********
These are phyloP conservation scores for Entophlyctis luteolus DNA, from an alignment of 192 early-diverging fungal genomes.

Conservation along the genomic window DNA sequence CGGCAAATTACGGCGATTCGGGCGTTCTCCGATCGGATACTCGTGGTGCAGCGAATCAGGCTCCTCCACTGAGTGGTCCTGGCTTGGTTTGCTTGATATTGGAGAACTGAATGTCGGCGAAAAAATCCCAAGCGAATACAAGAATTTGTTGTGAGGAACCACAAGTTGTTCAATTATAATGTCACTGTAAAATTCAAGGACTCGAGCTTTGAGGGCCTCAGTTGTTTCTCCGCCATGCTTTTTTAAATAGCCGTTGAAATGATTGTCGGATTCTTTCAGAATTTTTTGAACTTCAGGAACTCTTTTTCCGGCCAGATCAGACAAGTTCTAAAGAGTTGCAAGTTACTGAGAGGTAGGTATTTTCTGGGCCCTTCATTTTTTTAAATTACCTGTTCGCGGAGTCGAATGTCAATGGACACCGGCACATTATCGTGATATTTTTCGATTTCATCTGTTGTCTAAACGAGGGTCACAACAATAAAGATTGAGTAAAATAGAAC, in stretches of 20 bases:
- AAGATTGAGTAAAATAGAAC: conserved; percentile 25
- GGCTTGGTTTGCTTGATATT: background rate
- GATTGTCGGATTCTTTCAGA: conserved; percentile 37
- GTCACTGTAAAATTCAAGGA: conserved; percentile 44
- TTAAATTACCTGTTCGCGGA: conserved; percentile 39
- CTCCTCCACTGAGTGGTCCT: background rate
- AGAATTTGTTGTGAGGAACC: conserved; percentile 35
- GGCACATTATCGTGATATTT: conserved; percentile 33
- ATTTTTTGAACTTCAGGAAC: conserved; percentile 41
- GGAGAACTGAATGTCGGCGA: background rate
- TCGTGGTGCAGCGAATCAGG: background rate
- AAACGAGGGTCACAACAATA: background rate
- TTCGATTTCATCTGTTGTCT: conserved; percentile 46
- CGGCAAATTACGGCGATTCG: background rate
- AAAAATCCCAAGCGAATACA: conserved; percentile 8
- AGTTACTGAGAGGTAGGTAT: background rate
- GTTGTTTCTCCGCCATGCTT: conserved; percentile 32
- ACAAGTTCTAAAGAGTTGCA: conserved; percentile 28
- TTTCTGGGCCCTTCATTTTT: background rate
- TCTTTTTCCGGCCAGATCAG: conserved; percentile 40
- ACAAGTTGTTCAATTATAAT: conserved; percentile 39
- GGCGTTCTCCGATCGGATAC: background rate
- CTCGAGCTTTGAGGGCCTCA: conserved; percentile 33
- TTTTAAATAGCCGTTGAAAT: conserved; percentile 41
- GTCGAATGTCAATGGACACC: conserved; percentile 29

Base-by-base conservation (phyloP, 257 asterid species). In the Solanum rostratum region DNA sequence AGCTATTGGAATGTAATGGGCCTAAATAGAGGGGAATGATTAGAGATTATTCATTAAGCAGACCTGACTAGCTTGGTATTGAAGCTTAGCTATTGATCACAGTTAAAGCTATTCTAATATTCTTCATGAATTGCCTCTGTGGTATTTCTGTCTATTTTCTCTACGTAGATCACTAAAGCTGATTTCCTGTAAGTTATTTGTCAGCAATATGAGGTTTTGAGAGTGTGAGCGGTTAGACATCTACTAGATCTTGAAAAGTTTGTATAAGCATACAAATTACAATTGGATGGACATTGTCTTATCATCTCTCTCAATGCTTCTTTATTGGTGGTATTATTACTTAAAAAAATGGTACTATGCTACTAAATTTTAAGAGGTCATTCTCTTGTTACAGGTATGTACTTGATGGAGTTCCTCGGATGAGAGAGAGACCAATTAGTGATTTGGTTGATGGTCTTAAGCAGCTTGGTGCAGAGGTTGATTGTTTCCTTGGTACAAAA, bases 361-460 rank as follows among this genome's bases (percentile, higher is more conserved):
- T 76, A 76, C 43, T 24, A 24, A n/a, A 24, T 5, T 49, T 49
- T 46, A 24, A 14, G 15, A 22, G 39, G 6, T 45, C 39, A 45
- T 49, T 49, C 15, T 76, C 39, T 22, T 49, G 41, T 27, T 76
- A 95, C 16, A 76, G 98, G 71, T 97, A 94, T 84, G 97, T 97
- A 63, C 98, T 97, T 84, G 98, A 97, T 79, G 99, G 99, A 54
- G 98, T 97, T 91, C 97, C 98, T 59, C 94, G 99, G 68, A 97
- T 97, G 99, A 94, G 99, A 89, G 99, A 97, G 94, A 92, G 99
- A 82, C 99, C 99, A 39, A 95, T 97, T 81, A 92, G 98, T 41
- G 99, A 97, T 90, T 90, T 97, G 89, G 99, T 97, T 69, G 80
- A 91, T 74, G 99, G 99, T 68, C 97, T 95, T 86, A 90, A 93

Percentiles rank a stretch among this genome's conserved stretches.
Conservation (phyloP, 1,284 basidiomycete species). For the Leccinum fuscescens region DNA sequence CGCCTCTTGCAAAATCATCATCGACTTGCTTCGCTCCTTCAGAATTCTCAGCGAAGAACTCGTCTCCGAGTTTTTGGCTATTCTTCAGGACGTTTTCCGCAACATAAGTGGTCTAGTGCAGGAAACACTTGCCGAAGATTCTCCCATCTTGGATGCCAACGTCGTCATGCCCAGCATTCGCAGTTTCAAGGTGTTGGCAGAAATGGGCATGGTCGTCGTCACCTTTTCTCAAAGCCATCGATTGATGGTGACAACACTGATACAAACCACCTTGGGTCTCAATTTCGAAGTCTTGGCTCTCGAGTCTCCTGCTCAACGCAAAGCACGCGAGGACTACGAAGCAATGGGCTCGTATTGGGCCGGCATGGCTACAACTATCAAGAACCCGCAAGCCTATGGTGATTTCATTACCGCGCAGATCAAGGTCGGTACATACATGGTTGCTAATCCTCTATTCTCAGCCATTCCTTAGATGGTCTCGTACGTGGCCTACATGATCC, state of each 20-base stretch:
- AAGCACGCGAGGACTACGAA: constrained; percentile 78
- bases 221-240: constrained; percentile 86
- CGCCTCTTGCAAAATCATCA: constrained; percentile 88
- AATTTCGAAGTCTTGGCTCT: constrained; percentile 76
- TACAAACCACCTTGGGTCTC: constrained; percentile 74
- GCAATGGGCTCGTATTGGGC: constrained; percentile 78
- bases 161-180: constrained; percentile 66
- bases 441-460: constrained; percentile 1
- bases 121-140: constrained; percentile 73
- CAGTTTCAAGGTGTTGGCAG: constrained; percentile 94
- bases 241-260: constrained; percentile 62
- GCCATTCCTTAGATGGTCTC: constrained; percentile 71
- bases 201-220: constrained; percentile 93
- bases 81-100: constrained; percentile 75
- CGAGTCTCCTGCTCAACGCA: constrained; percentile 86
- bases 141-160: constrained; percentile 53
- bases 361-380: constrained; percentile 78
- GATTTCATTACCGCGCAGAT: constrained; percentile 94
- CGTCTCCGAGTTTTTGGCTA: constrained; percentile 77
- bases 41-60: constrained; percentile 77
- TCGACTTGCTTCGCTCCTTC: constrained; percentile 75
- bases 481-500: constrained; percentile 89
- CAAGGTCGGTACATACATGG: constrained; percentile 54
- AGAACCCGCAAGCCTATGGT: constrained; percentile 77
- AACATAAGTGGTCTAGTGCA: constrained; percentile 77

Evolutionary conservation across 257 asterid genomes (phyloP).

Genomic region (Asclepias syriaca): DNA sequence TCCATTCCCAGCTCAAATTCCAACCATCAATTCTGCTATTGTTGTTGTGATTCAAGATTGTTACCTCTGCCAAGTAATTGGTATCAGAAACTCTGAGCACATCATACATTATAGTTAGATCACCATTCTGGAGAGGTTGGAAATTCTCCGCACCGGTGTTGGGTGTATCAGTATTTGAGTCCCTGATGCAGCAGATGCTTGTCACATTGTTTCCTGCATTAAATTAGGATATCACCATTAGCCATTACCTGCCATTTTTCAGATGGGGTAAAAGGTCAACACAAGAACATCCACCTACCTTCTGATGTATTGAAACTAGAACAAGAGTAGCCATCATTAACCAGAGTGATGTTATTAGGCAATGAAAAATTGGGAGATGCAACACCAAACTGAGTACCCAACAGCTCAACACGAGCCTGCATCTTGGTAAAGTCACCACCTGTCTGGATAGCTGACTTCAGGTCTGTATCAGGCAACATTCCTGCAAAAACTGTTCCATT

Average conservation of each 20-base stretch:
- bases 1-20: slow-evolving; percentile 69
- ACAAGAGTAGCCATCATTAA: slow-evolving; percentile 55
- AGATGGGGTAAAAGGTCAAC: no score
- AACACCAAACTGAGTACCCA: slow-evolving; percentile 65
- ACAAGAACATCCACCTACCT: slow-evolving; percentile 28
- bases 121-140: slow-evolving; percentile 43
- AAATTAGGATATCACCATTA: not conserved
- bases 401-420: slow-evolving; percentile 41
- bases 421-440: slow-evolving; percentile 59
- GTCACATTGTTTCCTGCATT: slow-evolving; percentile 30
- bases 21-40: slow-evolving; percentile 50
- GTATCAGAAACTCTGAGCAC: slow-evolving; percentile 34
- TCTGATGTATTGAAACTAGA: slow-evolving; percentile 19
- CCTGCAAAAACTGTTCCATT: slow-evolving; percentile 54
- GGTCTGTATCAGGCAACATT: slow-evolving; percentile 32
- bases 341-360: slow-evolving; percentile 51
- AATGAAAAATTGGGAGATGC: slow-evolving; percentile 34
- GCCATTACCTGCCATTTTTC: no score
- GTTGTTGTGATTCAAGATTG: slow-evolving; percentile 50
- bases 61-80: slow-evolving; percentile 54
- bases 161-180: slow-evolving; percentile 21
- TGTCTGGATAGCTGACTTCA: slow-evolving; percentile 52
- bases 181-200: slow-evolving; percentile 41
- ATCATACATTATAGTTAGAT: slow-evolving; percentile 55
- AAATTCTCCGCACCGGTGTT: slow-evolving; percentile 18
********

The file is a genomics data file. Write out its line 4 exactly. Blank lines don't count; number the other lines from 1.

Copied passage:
- GGCTTGGTTTGCTTGATATT: background rate